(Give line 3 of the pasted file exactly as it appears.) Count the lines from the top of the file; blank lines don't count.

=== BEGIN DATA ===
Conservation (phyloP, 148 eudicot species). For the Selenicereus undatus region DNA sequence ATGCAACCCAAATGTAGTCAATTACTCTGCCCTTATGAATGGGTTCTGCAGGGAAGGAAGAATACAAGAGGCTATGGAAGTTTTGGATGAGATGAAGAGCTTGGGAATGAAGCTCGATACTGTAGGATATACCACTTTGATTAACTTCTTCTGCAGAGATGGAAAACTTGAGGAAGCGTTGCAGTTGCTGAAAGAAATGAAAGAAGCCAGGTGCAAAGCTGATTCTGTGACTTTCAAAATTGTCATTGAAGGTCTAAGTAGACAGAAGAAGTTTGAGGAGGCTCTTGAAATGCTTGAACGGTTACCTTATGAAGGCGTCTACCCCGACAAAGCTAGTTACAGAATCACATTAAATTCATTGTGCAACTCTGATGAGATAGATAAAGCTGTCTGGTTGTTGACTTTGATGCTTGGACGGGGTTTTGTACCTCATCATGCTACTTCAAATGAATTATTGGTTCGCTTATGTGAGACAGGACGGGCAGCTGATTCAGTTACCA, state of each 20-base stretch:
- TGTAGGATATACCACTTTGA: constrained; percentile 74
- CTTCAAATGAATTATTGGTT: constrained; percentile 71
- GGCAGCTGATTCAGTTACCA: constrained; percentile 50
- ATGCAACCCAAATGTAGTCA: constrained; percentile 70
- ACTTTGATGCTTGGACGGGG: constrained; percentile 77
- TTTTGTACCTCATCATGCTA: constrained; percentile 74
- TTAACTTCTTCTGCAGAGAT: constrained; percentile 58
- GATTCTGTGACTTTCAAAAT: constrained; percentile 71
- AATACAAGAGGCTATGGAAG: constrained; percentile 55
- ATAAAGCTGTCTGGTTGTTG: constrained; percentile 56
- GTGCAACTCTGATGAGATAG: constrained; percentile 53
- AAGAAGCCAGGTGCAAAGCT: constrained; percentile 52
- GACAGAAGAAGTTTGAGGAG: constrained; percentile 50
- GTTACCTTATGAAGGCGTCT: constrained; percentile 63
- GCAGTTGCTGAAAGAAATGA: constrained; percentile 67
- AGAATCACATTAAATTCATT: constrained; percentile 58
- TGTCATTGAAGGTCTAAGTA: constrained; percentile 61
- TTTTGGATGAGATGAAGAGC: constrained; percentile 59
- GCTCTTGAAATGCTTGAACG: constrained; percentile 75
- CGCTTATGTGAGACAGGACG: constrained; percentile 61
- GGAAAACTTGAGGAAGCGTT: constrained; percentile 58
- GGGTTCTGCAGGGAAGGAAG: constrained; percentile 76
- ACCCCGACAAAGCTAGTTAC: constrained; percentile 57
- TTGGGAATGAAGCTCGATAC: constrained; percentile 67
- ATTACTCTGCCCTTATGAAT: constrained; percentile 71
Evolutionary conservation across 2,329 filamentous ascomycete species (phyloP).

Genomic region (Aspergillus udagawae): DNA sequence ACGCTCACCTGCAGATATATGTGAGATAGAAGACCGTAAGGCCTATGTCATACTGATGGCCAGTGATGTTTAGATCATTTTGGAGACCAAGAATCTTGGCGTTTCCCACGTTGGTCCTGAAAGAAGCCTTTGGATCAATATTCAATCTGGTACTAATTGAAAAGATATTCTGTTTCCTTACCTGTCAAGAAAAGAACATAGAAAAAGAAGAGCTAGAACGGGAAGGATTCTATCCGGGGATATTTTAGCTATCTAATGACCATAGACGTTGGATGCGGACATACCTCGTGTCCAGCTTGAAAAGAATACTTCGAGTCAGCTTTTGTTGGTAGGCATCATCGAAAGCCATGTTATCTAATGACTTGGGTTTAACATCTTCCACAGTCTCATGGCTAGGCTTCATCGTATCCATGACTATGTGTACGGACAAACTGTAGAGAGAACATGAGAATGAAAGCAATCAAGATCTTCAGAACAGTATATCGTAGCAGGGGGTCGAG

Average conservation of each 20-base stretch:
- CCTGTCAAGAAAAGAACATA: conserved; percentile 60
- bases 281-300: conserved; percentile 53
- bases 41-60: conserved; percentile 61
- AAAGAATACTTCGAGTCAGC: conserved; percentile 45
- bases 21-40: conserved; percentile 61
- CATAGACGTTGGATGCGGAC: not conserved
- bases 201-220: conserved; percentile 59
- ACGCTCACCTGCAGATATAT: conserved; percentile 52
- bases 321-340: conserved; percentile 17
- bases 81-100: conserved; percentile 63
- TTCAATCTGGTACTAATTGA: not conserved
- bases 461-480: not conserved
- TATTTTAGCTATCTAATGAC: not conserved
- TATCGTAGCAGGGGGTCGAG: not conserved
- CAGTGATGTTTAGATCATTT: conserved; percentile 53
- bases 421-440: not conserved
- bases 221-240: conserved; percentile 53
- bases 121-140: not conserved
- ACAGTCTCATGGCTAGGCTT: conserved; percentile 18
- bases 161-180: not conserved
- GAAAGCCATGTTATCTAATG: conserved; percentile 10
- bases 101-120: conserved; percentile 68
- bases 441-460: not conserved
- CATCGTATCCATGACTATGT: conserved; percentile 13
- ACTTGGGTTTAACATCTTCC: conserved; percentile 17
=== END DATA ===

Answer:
- CTTCAAATGAATTATTGGTT: constrained; percentile 71